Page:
Columbia cricket group seeks to spread the sport across the Midlands

Posted 7/3/24

Cricket in countries like India, Pakistan and Bangladesh has a popularity similar to football in America.

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Columbia cricket group seeks to spread the sport across the Midlands


Cricket in countries like India, Pakistan and Bangladesh has a popularity similar to football in America.

Long-time Midlands resident Abednego Sigamani said the sport is treated like a religion by some. Since moving to the area in 1995, his goal has been to spread enthusiasm for the game to locals.

“They say it’s a religion, and the people who play, they look at them as a god,” Sigamani said. “I saw one of the ways that I could bring people together, for the men to do something, was cricket.”

Cricket is a game unfamiliar to most Americans, but it is the second most-watched sport in the world. It has similar concepts to baseball, but it is a completely different ball game. Sigamani said the best way to learn is to watch YouTube, live games and play.

The rules are fairly simple. Two teams of 11 players take turns batting and fielding. The batting team aims to score as many runs as possible before losing all 10 wickets (outs). The fielding team looks to dismiss the batsmen by knocking down the wicket stumps and limiting the opposing team’s score. Whoever has the most runs at the end wins.

“It’s easy to learn. Baseball has four bases. Cricket has only two,” Sigamani said.

Cricket came from England and spread to British colonies. The sport saw a huge spike in interest in these places, and its popularity soared. The first international match was between the United States and Canada in 1844. Canada won the match by 23 runs.

“America lost, and then they never pursued it. You know America doesn’t like losing,” Sigamani said.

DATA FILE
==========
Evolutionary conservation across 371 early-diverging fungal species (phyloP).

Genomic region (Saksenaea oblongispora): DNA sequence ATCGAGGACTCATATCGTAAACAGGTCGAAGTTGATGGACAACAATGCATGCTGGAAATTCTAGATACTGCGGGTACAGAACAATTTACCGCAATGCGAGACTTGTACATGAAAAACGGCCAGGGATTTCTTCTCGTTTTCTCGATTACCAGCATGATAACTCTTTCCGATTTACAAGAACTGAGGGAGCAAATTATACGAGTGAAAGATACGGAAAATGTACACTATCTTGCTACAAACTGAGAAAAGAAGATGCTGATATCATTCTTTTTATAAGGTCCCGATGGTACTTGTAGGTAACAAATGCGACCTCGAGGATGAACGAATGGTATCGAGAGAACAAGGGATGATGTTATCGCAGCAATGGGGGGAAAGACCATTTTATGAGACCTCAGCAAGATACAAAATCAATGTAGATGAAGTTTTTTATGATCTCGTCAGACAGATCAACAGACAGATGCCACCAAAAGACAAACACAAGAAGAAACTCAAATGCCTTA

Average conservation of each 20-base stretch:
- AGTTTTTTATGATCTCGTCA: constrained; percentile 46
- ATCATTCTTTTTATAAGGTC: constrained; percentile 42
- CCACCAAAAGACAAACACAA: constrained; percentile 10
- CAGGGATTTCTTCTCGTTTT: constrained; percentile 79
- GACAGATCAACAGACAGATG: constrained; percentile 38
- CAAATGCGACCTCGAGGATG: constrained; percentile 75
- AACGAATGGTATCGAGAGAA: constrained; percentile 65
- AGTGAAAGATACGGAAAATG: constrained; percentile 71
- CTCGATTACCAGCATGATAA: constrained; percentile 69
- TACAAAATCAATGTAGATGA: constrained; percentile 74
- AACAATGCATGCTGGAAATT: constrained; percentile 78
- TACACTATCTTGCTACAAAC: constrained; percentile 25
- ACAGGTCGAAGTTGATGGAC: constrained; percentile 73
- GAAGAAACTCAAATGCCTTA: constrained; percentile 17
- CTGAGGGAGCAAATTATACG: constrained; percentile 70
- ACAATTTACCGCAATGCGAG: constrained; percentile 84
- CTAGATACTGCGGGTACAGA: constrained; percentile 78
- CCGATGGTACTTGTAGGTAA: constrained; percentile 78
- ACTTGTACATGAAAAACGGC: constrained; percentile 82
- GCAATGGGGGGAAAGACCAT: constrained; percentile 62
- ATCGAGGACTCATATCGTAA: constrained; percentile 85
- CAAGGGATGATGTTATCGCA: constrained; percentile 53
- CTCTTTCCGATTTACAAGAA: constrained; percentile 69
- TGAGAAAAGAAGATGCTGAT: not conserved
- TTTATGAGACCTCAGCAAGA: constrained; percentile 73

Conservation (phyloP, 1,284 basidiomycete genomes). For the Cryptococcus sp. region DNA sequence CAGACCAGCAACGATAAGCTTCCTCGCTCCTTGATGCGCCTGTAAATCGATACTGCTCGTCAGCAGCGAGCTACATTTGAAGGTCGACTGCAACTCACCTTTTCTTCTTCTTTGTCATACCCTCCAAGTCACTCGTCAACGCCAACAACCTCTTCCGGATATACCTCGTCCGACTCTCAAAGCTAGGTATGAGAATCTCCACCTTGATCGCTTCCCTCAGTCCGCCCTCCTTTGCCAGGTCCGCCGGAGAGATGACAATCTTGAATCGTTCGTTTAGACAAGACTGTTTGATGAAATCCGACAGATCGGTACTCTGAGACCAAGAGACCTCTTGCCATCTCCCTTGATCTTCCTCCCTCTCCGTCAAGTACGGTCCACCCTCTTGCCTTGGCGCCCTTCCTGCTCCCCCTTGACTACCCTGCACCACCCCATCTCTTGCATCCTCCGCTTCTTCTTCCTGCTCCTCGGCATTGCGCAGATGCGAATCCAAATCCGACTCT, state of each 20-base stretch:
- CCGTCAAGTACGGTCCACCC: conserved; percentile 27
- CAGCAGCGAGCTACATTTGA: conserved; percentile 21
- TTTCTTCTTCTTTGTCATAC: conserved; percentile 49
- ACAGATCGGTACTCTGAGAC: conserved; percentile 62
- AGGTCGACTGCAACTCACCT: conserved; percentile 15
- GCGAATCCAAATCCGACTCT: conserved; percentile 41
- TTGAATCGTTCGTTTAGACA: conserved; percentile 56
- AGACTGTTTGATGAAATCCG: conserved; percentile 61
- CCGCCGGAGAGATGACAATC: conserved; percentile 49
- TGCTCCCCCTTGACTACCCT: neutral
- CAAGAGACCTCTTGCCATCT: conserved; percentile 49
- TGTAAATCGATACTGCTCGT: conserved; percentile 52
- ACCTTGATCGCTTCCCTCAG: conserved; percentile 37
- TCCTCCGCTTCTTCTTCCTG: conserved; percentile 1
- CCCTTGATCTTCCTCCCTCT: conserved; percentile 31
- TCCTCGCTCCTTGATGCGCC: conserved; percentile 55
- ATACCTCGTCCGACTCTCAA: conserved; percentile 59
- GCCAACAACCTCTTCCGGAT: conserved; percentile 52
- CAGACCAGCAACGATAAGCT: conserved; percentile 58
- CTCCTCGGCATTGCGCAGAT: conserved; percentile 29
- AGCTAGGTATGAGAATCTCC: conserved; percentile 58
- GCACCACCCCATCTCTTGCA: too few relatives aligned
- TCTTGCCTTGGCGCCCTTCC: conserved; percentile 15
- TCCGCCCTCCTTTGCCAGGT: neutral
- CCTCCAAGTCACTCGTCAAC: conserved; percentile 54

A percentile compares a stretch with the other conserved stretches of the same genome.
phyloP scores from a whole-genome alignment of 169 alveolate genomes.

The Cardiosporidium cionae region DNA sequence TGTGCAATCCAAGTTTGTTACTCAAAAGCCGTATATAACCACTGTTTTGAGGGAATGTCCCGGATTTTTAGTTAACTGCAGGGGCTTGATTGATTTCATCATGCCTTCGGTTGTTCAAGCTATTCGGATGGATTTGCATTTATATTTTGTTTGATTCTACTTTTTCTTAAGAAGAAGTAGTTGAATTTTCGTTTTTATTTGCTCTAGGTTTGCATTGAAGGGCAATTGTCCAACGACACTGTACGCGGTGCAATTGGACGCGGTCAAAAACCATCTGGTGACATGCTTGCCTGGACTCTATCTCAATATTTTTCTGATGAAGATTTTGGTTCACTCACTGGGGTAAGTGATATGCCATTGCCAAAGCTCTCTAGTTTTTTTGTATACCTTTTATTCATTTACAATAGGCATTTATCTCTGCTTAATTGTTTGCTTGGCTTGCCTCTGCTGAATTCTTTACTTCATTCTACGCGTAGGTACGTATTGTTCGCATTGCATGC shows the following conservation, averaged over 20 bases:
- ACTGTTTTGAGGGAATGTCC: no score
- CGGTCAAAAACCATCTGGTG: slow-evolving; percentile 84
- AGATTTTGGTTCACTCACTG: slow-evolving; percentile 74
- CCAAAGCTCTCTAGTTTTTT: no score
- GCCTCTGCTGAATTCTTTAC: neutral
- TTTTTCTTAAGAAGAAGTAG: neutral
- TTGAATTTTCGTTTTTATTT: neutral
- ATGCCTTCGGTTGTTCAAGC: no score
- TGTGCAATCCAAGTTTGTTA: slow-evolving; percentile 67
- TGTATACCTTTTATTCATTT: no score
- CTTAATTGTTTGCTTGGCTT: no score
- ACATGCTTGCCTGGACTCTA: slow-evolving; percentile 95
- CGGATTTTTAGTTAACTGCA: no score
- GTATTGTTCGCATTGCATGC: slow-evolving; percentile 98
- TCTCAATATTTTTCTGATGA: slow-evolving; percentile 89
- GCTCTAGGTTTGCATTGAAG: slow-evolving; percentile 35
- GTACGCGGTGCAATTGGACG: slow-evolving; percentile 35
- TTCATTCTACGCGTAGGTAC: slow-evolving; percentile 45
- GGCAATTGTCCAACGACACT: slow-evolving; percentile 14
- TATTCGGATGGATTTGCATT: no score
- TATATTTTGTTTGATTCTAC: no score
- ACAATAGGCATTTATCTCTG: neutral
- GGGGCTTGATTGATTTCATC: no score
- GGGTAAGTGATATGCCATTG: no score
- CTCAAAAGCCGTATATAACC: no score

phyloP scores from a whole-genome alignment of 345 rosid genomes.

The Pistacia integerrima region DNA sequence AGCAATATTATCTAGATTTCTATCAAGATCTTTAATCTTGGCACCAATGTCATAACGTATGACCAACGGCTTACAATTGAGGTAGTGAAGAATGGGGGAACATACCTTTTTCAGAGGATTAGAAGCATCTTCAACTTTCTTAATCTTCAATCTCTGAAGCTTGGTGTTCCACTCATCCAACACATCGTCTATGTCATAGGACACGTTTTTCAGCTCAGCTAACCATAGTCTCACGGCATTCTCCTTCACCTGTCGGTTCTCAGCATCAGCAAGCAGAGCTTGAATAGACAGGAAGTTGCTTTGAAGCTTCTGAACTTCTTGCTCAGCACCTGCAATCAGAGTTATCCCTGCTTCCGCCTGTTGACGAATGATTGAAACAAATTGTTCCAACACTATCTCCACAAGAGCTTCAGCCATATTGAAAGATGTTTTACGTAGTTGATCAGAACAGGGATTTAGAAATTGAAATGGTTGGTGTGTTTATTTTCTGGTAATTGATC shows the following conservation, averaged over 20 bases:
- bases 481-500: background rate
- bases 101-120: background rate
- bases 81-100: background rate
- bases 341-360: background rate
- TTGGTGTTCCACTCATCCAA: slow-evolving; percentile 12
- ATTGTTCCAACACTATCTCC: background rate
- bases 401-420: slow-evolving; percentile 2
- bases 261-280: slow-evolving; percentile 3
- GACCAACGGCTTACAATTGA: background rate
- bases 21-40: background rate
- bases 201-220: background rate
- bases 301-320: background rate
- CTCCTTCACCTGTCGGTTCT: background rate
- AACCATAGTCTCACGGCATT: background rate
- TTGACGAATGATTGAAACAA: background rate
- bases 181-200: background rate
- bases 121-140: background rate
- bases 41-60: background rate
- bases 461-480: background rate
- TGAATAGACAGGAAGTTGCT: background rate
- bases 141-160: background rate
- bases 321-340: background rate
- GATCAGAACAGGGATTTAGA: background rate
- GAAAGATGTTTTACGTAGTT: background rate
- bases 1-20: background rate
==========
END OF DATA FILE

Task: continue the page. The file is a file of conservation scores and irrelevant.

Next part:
While the U.S. might not be as locked into cricket as they are in some of their homegrown sports, the country took notice recently when the U.S. national team completed one of the biggest upsets in the sport’s history by defeating Pakistan in the T20 World Cup.

USA Cricket was center stage as it hosted the tournament and made its first appearance after automatic qualification. The team impressed and advanced to the Super Eight before being eliminated.

“They have stadiums now built here,” Sigamani said. “It’s really growing, and we want to pursue growing cricket in Lexington.”

Sigamani was one of the founders of the Columbia cricket group, which now includes over 200 members from around the metropolitan area. The group plays in leagues every six weeks with about two months off in the winter time.

“We play games, and we do it exactly as the international game,” Sigamani said. “We have everything on Facebook and social media. We bring people together and have tournaments in Lexington.”

The last league wrapped in June and the next league starts on July 13. While the group had been playing on a field at the Gibson Road Soccer Complex, Sigamani said the future is uncertain.

“We definitely need an alternate ground, and we’re looking for it,” Sigamani said.

Sigamani is not sure how much longer Gibson will be available to the group and has had a difficult time finding a potential replacement.

“We don’t have an option yet, but any baseball ground will be good,” he said.

Not finding a suitable replacement ground would be devastating and prevent any more growth, Sigamani said.

“That’s one of the biggest challenges we are facing already, to just think about that, it will kill our sport and the passion for this game,” he said.

With a suitable home, Sigamani can better execute his vision for the expansion of cricket in Lexington County and the rest of the Midlands area. He wants to continue the Columbia League, introduce a new audience to the sport and hopefully partner with schools and find sponsors in the future.

“The passion that we have for the game, we love others also, and I want to spread that to them,” Sigamani said. “People are emotional in how much they love this game, exactly like football in America.”

Cricket, Columbia Cricket League, Abednego Sigamani, U.S. Cricket


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